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The Queen's Unpaid Army

After some 200 years on the frontline, Gurkhas in the British Army demand just wages for blood

The Queen's Unpaid Army
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‘The Almighty created in the Gurkha an ideal infantryman—brave, tough, patient, adaptable, skilled in fieldcraft’.
—Field-Marshal Viscount Slim 

ASK any British general, and he will delightfully narrate why Gurkhas make excellent soldiers. In these rugged mountain people, the commanders found almost every trait they could possibly desire in a soldier. Limitless courage, cool-headed discretion, indefatigability. But it was their unflinching sense of loyalty that endeared Gurkhas to their superiors most.

Some of those white sahibs could now be turning in their graves. After nearly 200 years of blind devotion and disciplined reticence, the warriors are now breaking their silence. To tell the world how badly they were treated by their British commanders. They have even threatened to drag Her Majesty’s Government to court if their long-harboured grudge against a discriminatory pay package is not addressed.

"The oppressive Panchayat regime would not tolerate dissent of any kind in the past," says Padam Bahadur Gurung, chairman of the Ex-Gurkha Association, which represents thousands of disgruntled soldiers. "But we can speak freely now. The discrimination has to be stopped immediately. We want to put the record straight." Part of the urgency comes from the fact that Hong Kong, among the last Gurkha stations, reverts to Chinese rule next year, and with peace reigning, Britain could disband Gurkha battalions altogether.

Gurkhas claim Britain has treated them as mercenaries, violating the 1947 tripartite treaty signed by the British, Indian and Nepal governments that guarantees the Nepali recruits the same status as their British colleagues. They are indignant over the British Army policy that follows the Indian Army pay code while paying the Nepalis. Thus, a serving Gurkha gets paid the same as a Gurkha in the Indian or Nepalese army just as they retire on the same pension—which British officers concede is "a pittance by our standards".

Nepalis were first enlisted in the British Army 182 years ago. But the recruitment peaked during World War II, when every fighting soldier was worth his weight in gold. Gurkhas now come from all parts of the Himalayan kingdom, but mostly belong to five ethnic hill classes: Gurungs, Limbus, Magars, Rais and Tamangs, all of Mongol origin. Historians say the mass-scale recruitment of young Nepalis fulfilled a desperate requirement of Imperial Britain. It needed all the manpower to colo-nialise and consolidate territories thousands of miles away from the British Isles.

In early 19th century, the tiny kingdom of Nepal held sway over its neighbours, thanks to its legendary fighters. It was in 1814 that Britain first got the taste of their military might. In a series of clashes, heavily outnumbered Nepali soldiers showed the East India Company Army the ruthlessness and bravery they were capable of.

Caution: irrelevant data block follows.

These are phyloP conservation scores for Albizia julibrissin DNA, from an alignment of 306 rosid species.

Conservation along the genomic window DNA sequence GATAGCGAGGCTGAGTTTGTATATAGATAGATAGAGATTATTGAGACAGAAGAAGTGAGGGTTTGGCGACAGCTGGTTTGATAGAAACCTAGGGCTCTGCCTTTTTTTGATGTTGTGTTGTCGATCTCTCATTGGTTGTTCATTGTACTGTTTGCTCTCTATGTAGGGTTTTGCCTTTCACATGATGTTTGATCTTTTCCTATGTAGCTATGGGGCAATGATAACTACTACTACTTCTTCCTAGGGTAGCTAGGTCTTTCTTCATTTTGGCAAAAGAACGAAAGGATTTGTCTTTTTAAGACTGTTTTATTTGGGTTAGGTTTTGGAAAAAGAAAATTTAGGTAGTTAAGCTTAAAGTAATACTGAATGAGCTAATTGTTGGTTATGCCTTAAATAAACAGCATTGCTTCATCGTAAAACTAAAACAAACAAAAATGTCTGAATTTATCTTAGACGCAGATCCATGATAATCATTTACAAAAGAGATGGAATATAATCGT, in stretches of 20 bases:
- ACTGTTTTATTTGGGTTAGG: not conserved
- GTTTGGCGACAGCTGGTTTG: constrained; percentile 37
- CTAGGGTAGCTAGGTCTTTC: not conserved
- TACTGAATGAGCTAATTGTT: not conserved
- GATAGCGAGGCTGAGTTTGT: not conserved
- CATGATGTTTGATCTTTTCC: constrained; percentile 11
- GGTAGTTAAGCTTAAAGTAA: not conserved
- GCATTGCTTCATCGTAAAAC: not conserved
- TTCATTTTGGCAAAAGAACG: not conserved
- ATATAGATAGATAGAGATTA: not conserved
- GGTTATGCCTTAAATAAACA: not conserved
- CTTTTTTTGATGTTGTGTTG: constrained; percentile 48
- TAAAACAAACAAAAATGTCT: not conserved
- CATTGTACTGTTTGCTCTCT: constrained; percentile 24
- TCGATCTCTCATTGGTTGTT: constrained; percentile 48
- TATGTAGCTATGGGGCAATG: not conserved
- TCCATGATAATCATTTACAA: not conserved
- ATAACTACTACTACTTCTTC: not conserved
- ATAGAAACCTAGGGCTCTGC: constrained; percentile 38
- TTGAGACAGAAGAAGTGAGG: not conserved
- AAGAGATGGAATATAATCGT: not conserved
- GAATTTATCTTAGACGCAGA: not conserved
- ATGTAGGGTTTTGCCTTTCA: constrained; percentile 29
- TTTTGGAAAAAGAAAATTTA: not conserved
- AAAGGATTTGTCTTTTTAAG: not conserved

In the end, of course, the supremacy of the more sophisticated, and larger, British army prevailed. A ceasefire and the Sugauli Treaty (March 1816) later, Nepal was forced to accept the presence of the British Resident in Kathmandu, the first foreign mission in the country.

It was at this time that the wily British commander, Gen. David Och-terlony, set his sights on Gurkhas as possible recruits. "This was to prove a major strategic success for Britain," says Padam Gurung. "It helped Britain further its imperial ambitions." The hill people were rugged, doughty and, above all, they came cheap. A retired Gurkha corporal, after 20 years of service, now receives a mere £30 in monthly pension while his British counterpart is paid £475. Thousands of others with less than 10 years of service have never received any pension, while their British counterparts have been covered through alternative employment on dismissal. 

"We have been treated pretty shabbily," says Maj. I.K. Tamang, who retired in 1987 after 31 years of service. With his monthly pension of £48, he is struggling to support his 25-year-old daughter, currently training to be a fashion designer in a London institute whose charges are £8,000 a year. "I have somehow managed to foot the first year’s bill. I wonder how I’m going to manage next year."

 His repeated pleas to the British Government that his daughter be given the ‘home student’ status—where she would need to pay only £2,500—were ignored. Indeed, there is a provision for financing the studies of children of serv- ing soldiers, but Gurkhas hardly ever benefit.

 Most Gurkhas retire at . "That’s when their children are in dire need for funds to pursue higher education," says Tamang. "I have told British officials there are tens of areas Gurkhas have been discriminated against." His complaint is hardly typical. Currently, there are only about 130 of what are called Queen’s Gurkha Officers, equivalent to Junior Commissioned Officers in the Indian Army. Tamang, in fact, belongs to the elite Gurkha corps: very few Nepalis climb to the rank of Major in the British Army. He now lives in Kathmandu, adopted home to over an estimated 2,000 Gurkha families, who are comparatively well off.

Most others live in their native villages, making occasional forays to alien cities. "You should remember that they spent their youth fighting in a foreign land for a foreign country," says Padam. "They are now back in their villages. It’s all like a dream to them. An ugly dream." Padam survived the long and bitter Communist insurrection in the malaria-infested jungles of East Asia. Not everyone was so fortunate.